The importance of raw data; use, save and describe data; decimal separator; data formats; inspecting data attributes; data elements; explicit subscripting; record data subsets in logs; preserve, destroy and restore.
Session 2: Data types and computational memory
Numerical variables; string variables; date/time variables; missing values; memory requirements and physical limitations; settings and Stata limitations; numerical and string precision; working efficiently with large datasets.
Session 3: Data organisation and metadata
Naming rules for variables; order of variables; sorting of observations; data and variable labels; notes; value labels; labels in graphs; display format; data signature; archiving data and metadata.
Session 4: Data combinations and transformations
Dataset comparisons; appending datasets; one-to-one merging; match-merging; reshape long and wide; stack datasets; transposition; dataset expansion; collapse and contract.

Day 3 (Wednesday, 26 June 2013): Data Visualisation

Session 1: Data visualisation fundamentals
Graphics settings; general graph syntax; graph types; inspecting the data prior graphing; the histogram; graph areas; title, subtitle and note; axes values; bar look; saving and exporting graphs.
Session 2: Multiple graphs
The twoway suite and overlaying graphs; theoretical parametric densities; non-parametric density estimators; scatter plots; line graphs; graphing by groups; overall vs by-group options; by-group graph organisation; legend presentation; graph dimensions.
Session 3: Graph elements, properties and values
Textboxes; relative sizes; relative colours; line patterns; SMCL and graph text syntax; formatting numbers and text; graphing capabilities; immediate graphs; separate and quantile plots.
Session 4: Graph reproduction and adaptability
Flexible and transferable graph syntax; graph settings; graph schemes; the Graph Editor; basic programming tools with graphs; ensuring exact reproduction; freestanding graph do-files; box-plots; bar graphs.

Day 4 (Thursday, 27 June 2013): Structural Equation Modelling (SEM) Part 1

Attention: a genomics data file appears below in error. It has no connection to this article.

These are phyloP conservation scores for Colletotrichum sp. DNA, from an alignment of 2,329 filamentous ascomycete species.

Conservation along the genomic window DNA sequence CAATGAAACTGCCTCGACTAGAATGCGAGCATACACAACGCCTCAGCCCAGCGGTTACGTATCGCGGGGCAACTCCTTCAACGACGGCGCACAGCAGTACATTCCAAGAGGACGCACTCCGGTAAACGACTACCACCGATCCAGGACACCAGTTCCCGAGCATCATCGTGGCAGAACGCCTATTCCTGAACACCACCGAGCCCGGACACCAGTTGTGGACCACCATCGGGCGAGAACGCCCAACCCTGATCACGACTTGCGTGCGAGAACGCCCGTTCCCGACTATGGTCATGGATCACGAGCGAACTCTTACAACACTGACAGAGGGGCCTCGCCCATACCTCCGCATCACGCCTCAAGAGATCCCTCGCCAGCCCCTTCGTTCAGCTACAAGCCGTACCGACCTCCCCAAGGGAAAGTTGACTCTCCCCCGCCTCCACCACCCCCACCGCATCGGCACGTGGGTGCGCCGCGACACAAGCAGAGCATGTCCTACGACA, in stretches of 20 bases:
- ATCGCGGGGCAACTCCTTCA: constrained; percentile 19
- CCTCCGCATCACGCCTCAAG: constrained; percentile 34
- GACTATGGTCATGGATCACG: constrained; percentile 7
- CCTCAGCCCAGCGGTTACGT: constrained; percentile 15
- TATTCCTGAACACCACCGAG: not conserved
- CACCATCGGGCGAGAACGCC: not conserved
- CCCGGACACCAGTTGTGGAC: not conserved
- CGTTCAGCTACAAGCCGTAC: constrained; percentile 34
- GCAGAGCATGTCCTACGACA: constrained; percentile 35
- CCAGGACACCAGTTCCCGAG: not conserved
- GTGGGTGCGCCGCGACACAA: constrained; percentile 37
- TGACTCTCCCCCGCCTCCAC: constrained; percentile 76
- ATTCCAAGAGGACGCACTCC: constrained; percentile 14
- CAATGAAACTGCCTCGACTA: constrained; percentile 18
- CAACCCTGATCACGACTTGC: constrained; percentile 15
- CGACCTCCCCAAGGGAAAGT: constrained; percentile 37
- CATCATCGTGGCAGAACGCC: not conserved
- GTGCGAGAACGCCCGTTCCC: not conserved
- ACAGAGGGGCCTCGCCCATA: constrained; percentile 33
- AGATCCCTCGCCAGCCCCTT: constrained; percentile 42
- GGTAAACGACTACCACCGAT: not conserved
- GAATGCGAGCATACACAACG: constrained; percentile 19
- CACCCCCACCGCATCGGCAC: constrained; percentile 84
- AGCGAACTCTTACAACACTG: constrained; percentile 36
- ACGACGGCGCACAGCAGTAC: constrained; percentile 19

Session 1: SEM fundamentals
What is SEM? the -sem- suite; capabilities and resources; sem language; path diagrams and commands; GUI specification vs command specification; causality specification; observed and unobserved effects; correlation structure.
Session 2: Specification
Assumptions and choice of estimation method; joint normality and conditional normality; variable types: observed, latent, endogenous, exogenous, error; constraints on slopes and intercepts; constrains on variances and covariances.
Session 3: Identification
Identification vs non-identification; singularity; normalization constraints (anchoring); SEM solution and overriding the SEM solution; starting values; poor starting values vs. lack of identification.
Session 4: Estimation models
Single-factor measurement models; multiple-factor measurement models; confirmatory factor analysis (CFA) models; linear regression; dependencies between endogenous variables; unobserved inputs, outputs, or both; multiple indicators and multiple causes (MIMIC).

Day 5 (Friday, 28 June 2013): Structural Equation Modelling (SEM) Part 2

Session 1: Advanced estimation models
Simultaneous equations; seemingly unrelated regression (SUR); multivariate regression; higher-order CFA models; correlated uniqueness model; latent growth models; models with reliability.
Session 2: Comparing groups
The generic SEM model; estimation by group; group-specific parameters; constrained parameters across groups; constrained statistics across groups; group-specific constraints and paths.
Session 3: Postestimation tests and predictions
Goodness-of-fit statistics; tests for including omitted paths and relaxing constraints; tests of model simplification; predicted values; saved results.
Session 4: Standard errors and fitting summary statistics data
Robust and clustered standard errors; bootstrap and jackknife; fitting models using summary statistics data (SSD); SSD for multiple groups.

N.B. The precise content per session is subject to reshuffling and fine-tuning.

Reservation Form

Numbers are limited and places are reserved on a first-come first-served basis following the completion of the Reservation Form.